Statistics for Environmental Engineers

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The maximum possible value for R when there are repeat measurements is:


„2 = Total SS (corrected) — Pure error SS max    Total SS (corrected)


The pure error SS does not change when terms are added or removed from the model in an effort to improve the fit. For our example:


max R2



697.5 — 112.3


697.5



0.839


The actual R = 581.12/697.5 = 0.83. Therefore, the regression has explained 100(0.833/0.839) = 99% of the amount of variation that can be explained by the model.

A Note on Lack-Of-Fit


If repeat measurements are available, a lack-of-fit (LOF) test can be done. The lack-of-fit mean square s2L = SSLOF/dfLOF is compared with the pure error mean square s] = SSPE/dfPE. If the model gives an adequate fit, these two sums of squares should be of the same magnitude. This is checked by comparing the ratio sL/s] against the F statistic with the appropriate degrees of freedom. Using the values in Table 39.4 gives sL/s] = 1.35/11.23 = 0.12. The F statistic for a 95% confidence test with three degrees of freedom to measure lack of fit and ten degrees of freedom to measure the pure error is F310 = 3.71. Because s2L/s2e = 0.12 is less than F3,10 = 3.71, there is no evidence of lack-of-fit. For this lack-of-fit test to be valid, true repeats are needed.


© 2002 By CRC Press LLC

A Note on Description vs. Prediction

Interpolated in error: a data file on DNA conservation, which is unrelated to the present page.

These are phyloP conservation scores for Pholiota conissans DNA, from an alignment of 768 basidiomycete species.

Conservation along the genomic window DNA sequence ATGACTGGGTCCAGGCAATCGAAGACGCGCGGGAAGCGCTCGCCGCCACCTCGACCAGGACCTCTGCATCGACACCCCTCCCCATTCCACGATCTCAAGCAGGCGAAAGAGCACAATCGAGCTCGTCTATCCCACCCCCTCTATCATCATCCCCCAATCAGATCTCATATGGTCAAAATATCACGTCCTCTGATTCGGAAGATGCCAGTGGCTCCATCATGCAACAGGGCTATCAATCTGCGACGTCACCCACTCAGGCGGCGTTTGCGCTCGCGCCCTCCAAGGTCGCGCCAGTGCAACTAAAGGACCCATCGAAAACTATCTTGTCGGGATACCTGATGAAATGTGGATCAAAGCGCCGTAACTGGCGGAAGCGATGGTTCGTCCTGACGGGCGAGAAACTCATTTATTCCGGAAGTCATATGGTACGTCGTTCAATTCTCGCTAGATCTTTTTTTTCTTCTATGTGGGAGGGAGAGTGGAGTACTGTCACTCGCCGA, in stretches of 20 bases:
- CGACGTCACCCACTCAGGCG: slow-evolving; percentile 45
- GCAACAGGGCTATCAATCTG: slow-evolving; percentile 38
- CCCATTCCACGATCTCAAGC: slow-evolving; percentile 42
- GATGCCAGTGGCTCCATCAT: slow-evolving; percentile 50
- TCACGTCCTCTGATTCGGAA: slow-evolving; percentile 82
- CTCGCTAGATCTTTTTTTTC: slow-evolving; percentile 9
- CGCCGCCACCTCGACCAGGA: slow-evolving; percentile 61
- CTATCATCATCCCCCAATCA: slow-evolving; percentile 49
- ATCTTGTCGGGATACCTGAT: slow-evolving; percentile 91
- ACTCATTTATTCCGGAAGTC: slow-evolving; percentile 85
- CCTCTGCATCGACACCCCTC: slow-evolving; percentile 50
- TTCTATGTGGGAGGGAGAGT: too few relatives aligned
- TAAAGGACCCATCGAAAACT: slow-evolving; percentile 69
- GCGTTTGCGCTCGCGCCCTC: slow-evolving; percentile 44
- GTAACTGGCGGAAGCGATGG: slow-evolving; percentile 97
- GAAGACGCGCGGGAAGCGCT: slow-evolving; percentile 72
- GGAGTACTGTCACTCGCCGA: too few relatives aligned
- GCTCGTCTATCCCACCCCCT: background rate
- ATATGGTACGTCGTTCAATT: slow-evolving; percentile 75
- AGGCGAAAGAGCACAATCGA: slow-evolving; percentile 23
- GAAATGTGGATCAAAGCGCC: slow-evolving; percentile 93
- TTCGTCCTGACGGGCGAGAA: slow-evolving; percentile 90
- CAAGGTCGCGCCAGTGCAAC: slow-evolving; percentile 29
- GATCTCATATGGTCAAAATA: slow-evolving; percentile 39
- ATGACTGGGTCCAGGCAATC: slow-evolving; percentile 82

Is the regression useful? We have seen that a high R does not guarantee that a regression has meaning. Likewise, a low R may indicate a statistically significant relationship between two variables although the regression is not explaining much of the variation. Even less does statistically significant mean that the regression will predict future observations with much accuracy. “In order for the fitted equation to be regarded as a satisfactory predictor, the observed F ratio (regression mean square/residual mean square) should exceed not merely the selected percentage point of the F distribution, but several times the selected percentage point. How many times depends essentially on how great a ratio (prediction range/error of prediction) is specified” (Box and Wetz, 1973). Draper and Smith (1998) offer this rule-of-thumb: unless the observed F for overall regression exceeds the chosen test percentage point by at least a factor of four, and preferably more, the regression is unlikely to be of practical value for prediction purposes. The regression in Figure 39.4 has an F ratio of 581.12/8.952 = 64.91 and would have some practical predictive value.

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